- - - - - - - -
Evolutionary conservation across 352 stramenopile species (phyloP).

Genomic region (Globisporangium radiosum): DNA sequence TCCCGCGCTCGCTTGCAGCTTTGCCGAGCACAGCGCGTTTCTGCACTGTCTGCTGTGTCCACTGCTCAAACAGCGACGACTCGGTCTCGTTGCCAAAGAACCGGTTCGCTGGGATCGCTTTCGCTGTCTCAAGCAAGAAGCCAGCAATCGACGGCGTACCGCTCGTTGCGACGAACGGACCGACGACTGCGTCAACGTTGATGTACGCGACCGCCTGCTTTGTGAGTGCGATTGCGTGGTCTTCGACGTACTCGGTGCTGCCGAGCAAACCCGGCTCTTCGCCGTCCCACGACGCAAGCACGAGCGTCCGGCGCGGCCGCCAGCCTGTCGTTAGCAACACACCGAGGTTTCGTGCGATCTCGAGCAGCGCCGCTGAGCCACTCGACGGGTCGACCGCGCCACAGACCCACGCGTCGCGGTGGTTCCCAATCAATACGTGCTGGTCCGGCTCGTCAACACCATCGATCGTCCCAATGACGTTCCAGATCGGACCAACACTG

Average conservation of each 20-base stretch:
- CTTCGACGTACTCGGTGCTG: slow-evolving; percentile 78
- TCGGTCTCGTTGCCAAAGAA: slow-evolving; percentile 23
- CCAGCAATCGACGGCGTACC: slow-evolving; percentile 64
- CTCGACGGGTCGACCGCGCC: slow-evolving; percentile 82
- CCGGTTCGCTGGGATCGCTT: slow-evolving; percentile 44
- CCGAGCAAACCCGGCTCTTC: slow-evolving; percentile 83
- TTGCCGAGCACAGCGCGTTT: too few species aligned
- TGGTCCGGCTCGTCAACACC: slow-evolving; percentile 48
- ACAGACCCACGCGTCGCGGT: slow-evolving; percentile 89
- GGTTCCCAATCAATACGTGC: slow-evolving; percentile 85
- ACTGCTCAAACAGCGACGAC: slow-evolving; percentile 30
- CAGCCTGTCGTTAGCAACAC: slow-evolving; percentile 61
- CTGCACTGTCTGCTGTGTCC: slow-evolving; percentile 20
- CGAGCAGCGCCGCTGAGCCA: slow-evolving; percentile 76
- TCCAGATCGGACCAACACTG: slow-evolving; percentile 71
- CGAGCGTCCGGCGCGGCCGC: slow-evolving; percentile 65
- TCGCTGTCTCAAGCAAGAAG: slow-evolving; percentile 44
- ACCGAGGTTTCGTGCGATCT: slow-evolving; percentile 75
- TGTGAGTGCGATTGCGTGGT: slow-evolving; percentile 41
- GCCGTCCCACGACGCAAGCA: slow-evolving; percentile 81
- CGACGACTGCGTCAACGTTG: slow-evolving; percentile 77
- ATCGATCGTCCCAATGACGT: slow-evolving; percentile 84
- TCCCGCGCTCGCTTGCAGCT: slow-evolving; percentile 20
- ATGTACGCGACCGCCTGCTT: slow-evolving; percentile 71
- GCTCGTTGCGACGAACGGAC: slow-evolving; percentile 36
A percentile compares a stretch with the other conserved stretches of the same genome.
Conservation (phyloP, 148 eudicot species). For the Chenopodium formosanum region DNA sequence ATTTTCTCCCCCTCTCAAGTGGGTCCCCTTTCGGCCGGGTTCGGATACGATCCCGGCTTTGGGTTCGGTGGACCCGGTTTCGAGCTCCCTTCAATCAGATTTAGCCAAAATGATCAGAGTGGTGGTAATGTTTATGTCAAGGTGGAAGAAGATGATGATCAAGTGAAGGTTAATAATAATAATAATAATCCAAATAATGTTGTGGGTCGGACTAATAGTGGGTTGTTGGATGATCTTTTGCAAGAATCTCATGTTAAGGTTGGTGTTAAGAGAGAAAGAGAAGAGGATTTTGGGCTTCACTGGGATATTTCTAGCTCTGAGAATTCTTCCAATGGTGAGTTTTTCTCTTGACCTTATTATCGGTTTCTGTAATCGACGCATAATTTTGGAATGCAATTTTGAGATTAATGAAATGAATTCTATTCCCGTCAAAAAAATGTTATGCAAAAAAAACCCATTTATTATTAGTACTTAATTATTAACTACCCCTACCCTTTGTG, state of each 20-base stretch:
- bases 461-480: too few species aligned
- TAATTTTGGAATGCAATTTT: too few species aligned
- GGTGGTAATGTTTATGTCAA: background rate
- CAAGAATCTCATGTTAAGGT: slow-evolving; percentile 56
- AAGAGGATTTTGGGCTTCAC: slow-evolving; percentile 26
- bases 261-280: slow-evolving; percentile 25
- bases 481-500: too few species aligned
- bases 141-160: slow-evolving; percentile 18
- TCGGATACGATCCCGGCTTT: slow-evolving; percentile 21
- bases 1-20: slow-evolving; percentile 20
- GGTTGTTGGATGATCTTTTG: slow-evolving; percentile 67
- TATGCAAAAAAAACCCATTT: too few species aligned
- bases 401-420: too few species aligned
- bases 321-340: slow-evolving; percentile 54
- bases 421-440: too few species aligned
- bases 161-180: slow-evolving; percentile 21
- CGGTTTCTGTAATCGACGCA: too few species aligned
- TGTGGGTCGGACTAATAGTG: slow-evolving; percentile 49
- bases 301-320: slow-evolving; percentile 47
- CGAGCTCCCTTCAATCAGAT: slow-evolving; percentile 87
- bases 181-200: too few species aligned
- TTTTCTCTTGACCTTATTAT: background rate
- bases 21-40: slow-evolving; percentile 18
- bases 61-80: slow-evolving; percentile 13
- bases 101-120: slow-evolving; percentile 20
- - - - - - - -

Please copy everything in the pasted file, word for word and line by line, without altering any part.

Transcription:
Evolutionary conservation across 352 stramenopile species (phyloP).

Genomic region (Globisporangium radiosum): DNA sequence TCCCGCGCTCGCTTGCAGCTTTGCCGAGCACAGCGCGTTTCTGCACTGTCTGCTGTGTCCACTGCTCAAACAGCGACGACTCGGTCTCGTTGCCAAAGAACCGGTTCGCTGGGATCGCTTTCGCTGTCTCAAGCAAGAAGCCAGCAATCGACGGCGTACCGCTCGTTGCGACGAACGGACCGACGACTGCGTCAACGTTGATGTACGCGACCGCCTGCTTTGTGAGTGCGATTGCGTGGTCTTCGACGTACTCGGTGCTGCCGAGCAAACCCGGCTCTTCGCCGTCCCACGACGCAAGCACGAGCGTCCGGCGCGGCCGCCAGCCTGTCGTTAGCAACACACCGAGGTTTCGTGCGATCTCGAGCAGCGCCGCTGAGCCACTCGACGGGTCGACCGCGCCACAGACCCACGCGTCGCGGTGGTTCCCAATCAATACGTGCTGGTCCGGCTCGTCAACACCATCGATCGTCCCAATGACGTTCCAGATCGGACCAACACTG

Average conservation of each 20-base stretch:
- CTTCGACGTACTCGGTGCTG: slow-evolving; percentile 78
- TCGGTCTCGTTGCCAAAGAA: slow-evolving; percentile 23
- CCAGCAATCGACGGCGTACC: slow-evolving; percentile 64
- CTCGACGGGTCGACCGCGCC: slow-evolving; percentile 82
- CCGGTTCGCTGGGATCGCTT: slow-evolving; percentile 44
- CCGAGCAAACCCGGCTCTTC: slow-evolving; percentile 83
- TTGCCGAGCACAGCGCGTTT: too few species aligned
- TGGTCCGGCTCGTCAACACC: slow-evolving; percentile 48
- ACAGACCCACGCGTCGCGGT: slow-evolving; percentile 89
- GGTTCCCAATCAATACGTGC: slow-evolving; percentile 85
- ACTGCTCAAACAGCGACGAC: slow-evolving; percentile 30
- CAGCCTGTCGTTAGCAACAC: slow-evolving; percentile 61
- CTGCACTGTCTGCTGTGTCC: slow-evolving; percentile 20
- CGAGCAGCGCCGCTGAGCCA: slow-evolving; percentile 76
- TCCAGATCGGACCAACACTG: slow-evolving; percentile 71
- CGAGCGTCCGGCGCGGCCGC: slow-evolving; percentile 65
- TCGCTGTCTCAAGCAAGAAG: slow-evolving; percentile 44
- ACCGAGGTTTCGTGCGATCT: slow-evolving; percentile 75
- TGTGAGTGCGATTGCGTGGT: slow-evolving; percentile 41
- GCCGTCCCACGACGCAAGCA: slow-evolving; percentile 81
- CGACGACTGCGTCAACGTTG: slow-evolving; percentile 77
- ATCGATCGTCCCAATGACGT: slow-evolving; percentile 84
- TCCCGCGCTCGCTTGCAGCT: slow-evolving; percentile 20
- ATGTACGCGACCGCCTGCTT: slow-evolving; percentile 71
- GCTCGTTGCGACGAACGGAC: slow-evolving; percentile 36
A percentile compares a stretch with the other conserved stretches of the same genome.
Conservation (phyloP, 148 eudicot species). For the Chenopodium formosanum region DNA sequence ATTTTCTCCCCCTCTCAAGTGGGTCCCCTTTCGGCCGGGTTCGGATACGATCCCGGCTTTGGGTTCGGTGGACCCGGTTTCGAGCTCCCTTCAATCAGATTTAGCCAAAATGATCAGAGTGGTGGTAATGTTTATGTCAAGGTGGAAGAAGATGATGATCAAGTGAAGGTTAATAATAATAATAATAATCCAAATAATGTTGTGGGTCGGACTAATAGTGGGTTGTTGGATGATCTTTTGCAAGAATCTCATGTTAAGGTTGGTGTTAAGAGAGAAAGAGAAGAGGATTTTGGGCTTCACTGGGATATTTCTAGCTCTGAGAATTCTTCCAATGGTGAGTTTTTCTCTTGACCTTATTATCGGTTTCTGTAATCGACGCATAATTTTGGAATGCAATTTTGAGATTAATGAAATGAATTCTATTCCCGTCAAAAAAATGTTATGCAAAAAAAACCCATTTATTATTAGTACTTAATTATTAACTACCCCTACCCTTTGTG, state of each 20-base stretch:
- bases 461-480: too few species aligned
- TAATTTTGGAATGCAATTTT: too few species aligned
- GGTGGTAATGTTTATGTCAA: background rate
- CAAGAATCTCATGTTAAGGT: slow-evolving; percentile 56
- AAGAGGATTTTGGGCTTCAC: slow-evolving; percentile 26
- bases 261-280: slow-evolving; percentile 25
- bases 481-500: too few species aligned
- bases 141-160: slow-evolving; percentile 18
- TCGGATACGATCCCGGCTTT: slow-evolving; percentile 21
- bases 1-20: slow-evolving; percentile 20
- GGTTGTTGGATGATCTTTTG: slow-evolving; percentile 67
- TATGCAAAAAAAACCCATTT: too few species aligned
- bases 401-420: too few species aligned
- bases 321-340: slow-evolving; percentile 54
- bases 421-440: too few species aligned
- bases 161-180: slow-evolving; percentile 21
- CGGTTTCTGTAATCGACGCA: too few species aligned
- TGTGGGTCGGACTAATAGTG: slow-evolving; percentile 49
- bases 301-320: slow-evolving; percentile 47
- CGAGCTCCCTTCAATCAGAT: slow-evolving; percentile 87
- bases 181-200: too few species aligned
- TTTTCTCTTGACCTTATTAT: background rate
- bases 21-40: slow-evolving; percentile 18
- bases 61-80: slow-evolving; percentile 13
- bases 101-120: slow-evolving; percentile 20